1. England confirm pink-ball potency
It was a point mooted almost as soon as the Magellan Ashes schedule was released, but the tourists’ performance in their second tour match all but confirmed they’ll be a force to be reckoned with when they get their hands on the pink ball under lights in the second Test. Despite suffering a catastrophic collapse in the second innings, England cruised to a 192-run win against the CA XI thanks to a devastating evening session of their own, in which they reduced the hosts to a paltry 7-25.
With an attack more reliant on swing and seam movement than raw pace for wickets, England’s frontline attack of James Anderson (5-42) Chris Woakes (6-65) Craig Overton (4-55) and Jake Ball (1-5) all dominated (the latter, albeit briefly) as they exploited their control over the pink Kookaburra ball. An emphasis on survival during the most dangerous periods will no doubt be the mandate for Australia’s batsmen as they look to negate their Ashes rivals’ fondness for Test cricket’s latest innovation.
2. Cook’s struggles starting to become cause for concern
The adage ‘form is temporary, class is permanent’ is one that can certainly be applied to England’s all-time leading Test run-scorer, but that doesn’t mean the tourists won’t be desperate for Alastair Cook to shrug off a shaky start to his Ashes tour in the team’s final warm-up match in Townsville. An unconvincing 15 off 28 in the first innings and equally scratchy 32 from 85 balls in the second was the response to a second-ball duck in Perth last week, with Cook yet to look comfortable against attacks well below the standards of what he’ll line-up against at the Gabba.
Adding to England’s anxiety is their dependence on the former captain to provide the lion’s share of runs at the top of the order as one of their only two specialist batsmen with more than seven Tests – and even more importantly, Ashes experience – to his name.
3. Bairstow’s anchoring role crucial for England
England’s most consistent batsman of the last 18 months not named Joe Root, Johnny Bairstow’s importance to his side has only been compounded by the loss of Ben Stokes at No.6. However, if his gritty knock in Adelaide is anything to go by, the man tasked with holding together England’s fragile middle and lower order may just be up to the task. After suffering a collapse of 7-45 in the second innings with the ball seaming and swinging around, only an unbeaten 61 from Bairstow helped push England’s lead past 200 as he refused to surrender his wicket to a momentum-fuelled CA XI attack.
As well as being relied upon to convert every hard-won chance England’s bowlers can create behind the stumps, the 28-year-old’s ability to arrest momentum and add crucial lower-order runs will go a long way to helping England retain the urn.
4. Crane a chance for surprise Ashes berth
Three wickets to uncapped spinner Mason Crane in Adelaide may have slightly increased his chances of a Test debut at the Gabba, but the likelihood of an Ashes berth for the 20-year-old may be determined by availability as much as merit. With regular tweaker and allrounder Moeen Ali in doubt for the first Test with a side strain and England’s fast-bowling stocks already stretched paper-thin, Crane’s ability to stay healthy may be what sees him included in the England line-up for the first Test.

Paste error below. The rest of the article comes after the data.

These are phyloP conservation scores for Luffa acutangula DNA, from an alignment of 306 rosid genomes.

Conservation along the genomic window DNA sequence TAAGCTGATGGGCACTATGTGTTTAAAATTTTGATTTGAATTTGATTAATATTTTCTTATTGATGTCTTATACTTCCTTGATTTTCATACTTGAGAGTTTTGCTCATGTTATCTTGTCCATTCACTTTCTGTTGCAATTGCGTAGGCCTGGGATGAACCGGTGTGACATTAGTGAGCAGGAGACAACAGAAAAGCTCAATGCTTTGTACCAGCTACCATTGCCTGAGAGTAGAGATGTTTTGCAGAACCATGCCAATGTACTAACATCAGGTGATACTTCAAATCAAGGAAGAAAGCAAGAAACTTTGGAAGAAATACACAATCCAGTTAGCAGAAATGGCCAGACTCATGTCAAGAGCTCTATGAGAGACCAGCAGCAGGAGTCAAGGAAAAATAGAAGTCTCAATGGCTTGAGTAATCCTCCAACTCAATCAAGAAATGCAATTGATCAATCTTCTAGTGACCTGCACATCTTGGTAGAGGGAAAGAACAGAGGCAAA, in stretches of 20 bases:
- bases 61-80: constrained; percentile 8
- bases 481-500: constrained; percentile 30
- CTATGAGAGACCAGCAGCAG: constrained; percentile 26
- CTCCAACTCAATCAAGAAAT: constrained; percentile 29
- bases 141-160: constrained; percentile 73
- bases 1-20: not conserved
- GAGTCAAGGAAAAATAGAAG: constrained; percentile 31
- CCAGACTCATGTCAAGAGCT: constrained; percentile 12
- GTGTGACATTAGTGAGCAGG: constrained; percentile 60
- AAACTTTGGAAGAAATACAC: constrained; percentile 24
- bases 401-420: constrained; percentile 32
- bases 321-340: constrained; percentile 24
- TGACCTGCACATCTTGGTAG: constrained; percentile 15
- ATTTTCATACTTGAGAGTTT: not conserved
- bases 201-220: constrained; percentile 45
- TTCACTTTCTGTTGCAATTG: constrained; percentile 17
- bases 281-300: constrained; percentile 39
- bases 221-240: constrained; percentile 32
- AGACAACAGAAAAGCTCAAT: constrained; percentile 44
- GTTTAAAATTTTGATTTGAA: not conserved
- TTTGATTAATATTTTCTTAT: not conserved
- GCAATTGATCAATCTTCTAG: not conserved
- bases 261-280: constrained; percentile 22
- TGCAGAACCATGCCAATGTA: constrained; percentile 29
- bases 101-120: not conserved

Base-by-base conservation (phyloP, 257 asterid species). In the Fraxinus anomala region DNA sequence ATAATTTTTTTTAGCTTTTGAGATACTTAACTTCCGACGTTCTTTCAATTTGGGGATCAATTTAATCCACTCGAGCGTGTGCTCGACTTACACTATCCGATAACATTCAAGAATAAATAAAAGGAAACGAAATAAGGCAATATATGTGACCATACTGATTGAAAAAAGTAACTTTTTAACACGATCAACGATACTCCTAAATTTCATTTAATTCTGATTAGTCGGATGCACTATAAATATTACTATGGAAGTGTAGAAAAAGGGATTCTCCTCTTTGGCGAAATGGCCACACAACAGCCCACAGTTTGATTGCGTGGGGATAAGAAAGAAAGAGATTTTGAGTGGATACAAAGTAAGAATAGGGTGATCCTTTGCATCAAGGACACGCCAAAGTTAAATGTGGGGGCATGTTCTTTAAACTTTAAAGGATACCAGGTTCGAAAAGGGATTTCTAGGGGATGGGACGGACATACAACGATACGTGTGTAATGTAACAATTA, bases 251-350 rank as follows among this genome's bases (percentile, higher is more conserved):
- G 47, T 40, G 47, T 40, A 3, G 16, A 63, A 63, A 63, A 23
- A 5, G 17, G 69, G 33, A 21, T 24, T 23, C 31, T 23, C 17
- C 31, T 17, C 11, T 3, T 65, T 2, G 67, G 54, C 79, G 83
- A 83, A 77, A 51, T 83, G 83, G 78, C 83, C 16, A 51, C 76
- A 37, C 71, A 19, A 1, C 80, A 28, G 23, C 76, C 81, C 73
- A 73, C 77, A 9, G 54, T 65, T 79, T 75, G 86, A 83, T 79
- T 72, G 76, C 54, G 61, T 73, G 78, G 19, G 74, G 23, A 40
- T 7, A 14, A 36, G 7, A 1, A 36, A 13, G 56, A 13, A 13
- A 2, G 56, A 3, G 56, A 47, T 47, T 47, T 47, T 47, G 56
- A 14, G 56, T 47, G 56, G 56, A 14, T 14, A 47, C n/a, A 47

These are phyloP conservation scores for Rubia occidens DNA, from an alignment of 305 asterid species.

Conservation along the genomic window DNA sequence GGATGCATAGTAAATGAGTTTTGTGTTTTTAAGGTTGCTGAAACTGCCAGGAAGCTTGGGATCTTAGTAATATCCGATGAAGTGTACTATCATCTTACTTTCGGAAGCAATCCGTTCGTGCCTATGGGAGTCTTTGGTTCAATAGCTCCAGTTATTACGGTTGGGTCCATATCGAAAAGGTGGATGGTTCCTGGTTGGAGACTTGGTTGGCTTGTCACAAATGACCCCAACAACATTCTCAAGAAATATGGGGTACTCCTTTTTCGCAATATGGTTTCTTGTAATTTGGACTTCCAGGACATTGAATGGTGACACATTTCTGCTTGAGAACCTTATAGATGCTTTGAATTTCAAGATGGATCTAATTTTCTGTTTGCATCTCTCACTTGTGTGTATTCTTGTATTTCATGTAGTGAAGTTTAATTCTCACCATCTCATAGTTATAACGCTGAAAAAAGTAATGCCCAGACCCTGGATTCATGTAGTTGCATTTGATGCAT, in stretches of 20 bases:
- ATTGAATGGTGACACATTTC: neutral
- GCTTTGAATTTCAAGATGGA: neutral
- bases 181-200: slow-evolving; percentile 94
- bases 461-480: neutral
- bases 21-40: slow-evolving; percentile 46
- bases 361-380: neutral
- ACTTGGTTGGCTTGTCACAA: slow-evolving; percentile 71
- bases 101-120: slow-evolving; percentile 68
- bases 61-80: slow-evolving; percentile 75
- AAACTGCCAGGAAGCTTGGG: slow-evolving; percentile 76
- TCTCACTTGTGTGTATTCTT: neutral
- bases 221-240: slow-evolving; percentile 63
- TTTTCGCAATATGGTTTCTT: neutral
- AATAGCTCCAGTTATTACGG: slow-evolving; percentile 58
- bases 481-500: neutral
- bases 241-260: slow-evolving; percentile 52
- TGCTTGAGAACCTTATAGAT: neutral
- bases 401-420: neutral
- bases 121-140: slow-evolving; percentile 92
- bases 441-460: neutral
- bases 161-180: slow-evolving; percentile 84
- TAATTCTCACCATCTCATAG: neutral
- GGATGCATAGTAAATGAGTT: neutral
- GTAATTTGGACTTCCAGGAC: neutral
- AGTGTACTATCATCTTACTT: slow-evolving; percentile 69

Crane was the least economical of England’s bowlers in Adelaide after conceding 105 from his 27 overs, but England coach Trevor Bayliss is on record as saying he would have “no problem at all” selecting the young leggie after being impressed with his competitiveness. Add that to Crane’s record in Australia (he claimed the Bill O’Reilly Medal as the best-and-fairest in NSW Premier Cricket last season as well as a state call-up for the Blues) and Crane is every chance of making an appearance in England’s XI at some stage this summer.
5. Stoneman’s strong pre-Ashes form continues
While his higher-profile opening partner has struggled so far in Australian conditions, Mark Stoneman has had no such trouble since stepping off the plane in Perth. Having already posted an impressive 88 against a WA XI at the WACA, Stoneman fired twice more in Adelaide to make it three consecutive half centuries from three digs Down Under. No stranger to Australia’s bouncy tracks after six seasons in the NSW Premier Cricket competition, what the 30-year-old lacks in Test experience selectors will be hoping he can make up for in local knowledge.
Regardless of his performance in Townsville, Stoneman is all but certain to line up for the visitors alongside Cook at the Gabba. And if current form is anything to go by, he could be relied upon to maintain the flow of runs and compensate for his out-of-touch partner as best he can.
2017-18 International Fixtures:
Magellan Ashes Series
First Test Gabba, November 23-27. Buy tickets
Second Test Adelaide Oval, December 2-6 (Day-Night). Buy tickets
Third Test WACA Ground, December 14-18. Buy tickets
Fourth Test MCG, December 26-30. Buy tickets
Fifth Test SCG, January 4-8 (Pink Test). Buy tickets
Gillette ODI Series v England
First ODI MCG, January 14. Buy tickets
Second ODI Gabba, January 19. Buy tickets
Third ODI SCG, January 21. Buy tickets
Fourth ODI Adelaide Oval, January 26. Buy tickets
Fifth ODI Perth TBC, January 28. Join the ACF
Prime Minister's XI
PM's XI v England Manuka Oval, February 2. Buy tickets
Gillette T20 INTL Series
First T20I Australia v NZ, SCG, February 3. Buy tickets
Second T20I – Australia v England, Blundstone Arena, February 7. Buy tickets
Third T20I – Australia v England, MCG, February 10. Buy tickets
Fourth T20I – NZ v England, Wellington, February 13
Fifth T20I – NZ v Australia, Eden Park, February 16
Sixth T20I – NZ v England, Seddon Park, February 18
Final – TBC, Eden Park, February 21